College and Credit: A Take on Making Every Dollar Count

College is approaching! As you pack your bags and buy your dorm essentials, there’s one more conversation you must have before you step on campus: credit. Understanding and building your credit is an essential skill that has historically been more successful with an early start. Amid college jobs and costs, using your finances (while they are low stakes and flexible) to create your economically responsible future is a great way to prepare for adulthood. “When I was 18, 19 years old, my family didn’t explain much on building credit, so instead of having a good credit score right out of college, I was starting at 22 years old”, Latoya Hudson, a counselor at Walter Payton College prep explains. “The earlier you start, the less you’ll have to worry about once it really matters”.


Good credit is beneficial for a plentitude of reasons like purchasing a house or buying insurance. As scary as it may seem, building and managing your credit as a young adult doesn’t have to be difficult. While some parents create joint accounts with their children to build their credit, starting from scratch is the most traditional route to opening a credit card. Before doing so, it’s important to learn the basics of your credit score and credit report. The three-digit credit score reflects your risk as a borrower based on how much money you tend to take out and how timely your payments are. Payment history and the amount of debt you owe—are the most important credit factors, making up 65% of your score (Brown, Taver, 2021). Your FICO credit report creates your score and is reviewed by possible lenders.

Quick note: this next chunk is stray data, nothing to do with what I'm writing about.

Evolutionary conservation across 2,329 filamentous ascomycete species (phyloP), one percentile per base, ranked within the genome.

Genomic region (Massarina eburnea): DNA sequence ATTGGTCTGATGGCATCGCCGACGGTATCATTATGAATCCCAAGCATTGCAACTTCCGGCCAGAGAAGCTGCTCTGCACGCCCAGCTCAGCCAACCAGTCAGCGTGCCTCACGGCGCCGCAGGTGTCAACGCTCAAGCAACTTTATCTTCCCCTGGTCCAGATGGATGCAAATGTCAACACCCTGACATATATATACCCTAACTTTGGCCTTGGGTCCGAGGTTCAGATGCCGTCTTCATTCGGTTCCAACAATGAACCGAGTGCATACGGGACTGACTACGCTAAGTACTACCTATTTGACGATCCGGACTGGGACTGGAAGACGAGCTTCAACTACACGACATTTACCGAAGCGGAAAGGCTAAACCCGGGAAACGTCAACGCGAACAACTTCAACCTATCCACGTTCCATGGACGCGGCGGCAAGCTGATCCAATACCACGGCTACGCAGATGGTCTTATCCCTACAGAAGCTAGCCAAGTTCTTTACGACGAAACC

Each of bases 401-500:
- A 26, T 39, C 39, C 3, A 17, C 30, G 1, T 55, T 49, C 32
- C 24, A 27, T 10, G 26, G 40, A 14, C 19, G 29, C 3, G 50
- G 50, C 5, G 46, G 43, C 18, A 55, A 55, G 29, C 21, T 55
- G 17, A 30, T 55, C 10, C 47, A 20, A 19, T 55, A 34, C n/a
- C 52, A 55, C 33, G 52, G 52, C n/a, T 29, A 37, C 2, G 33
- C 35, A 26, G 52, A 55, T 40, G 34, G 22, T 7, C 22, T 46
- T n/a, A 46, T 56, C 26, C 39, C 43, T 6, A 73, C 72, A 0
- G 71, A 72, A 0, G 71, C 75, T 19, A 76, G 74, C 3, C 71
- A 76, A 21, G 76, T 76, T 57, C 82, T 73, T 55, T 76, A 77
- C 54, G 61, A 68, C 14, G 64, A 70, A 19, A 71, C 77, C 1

Once you’ve got these concepts down, you’re ready to open an account. Luckily, there are plenty of low-balance student credit cards to prepare you for that special black card. “ You don’t have to max out your card either- just a few purchases a month and paying more than your balance will do you good.” Kathryn Person, an AP Microeconomics teacher at Walter Payton College Prep states. These student accounts tend to vary in low APR, cashback benefits, or free FICO reports. As ranked by many websites, an example of this is the Discover Student Cashback card. With no minimum credit scores, its $0 annual fee, competitive cashback rewards rate, first-year cash back match and user-friendly terms, (Yarbrough, 2022) it’s often perfect for students on a budget. Using this card, you’ll gradually step into managing your credit responsibly.




https://www.forbes.com/advisor/credit-score/how-to-build-credit-at-18/

https://www.bankrate.com/finance/credit-cards/reviews/discover-it-for-students/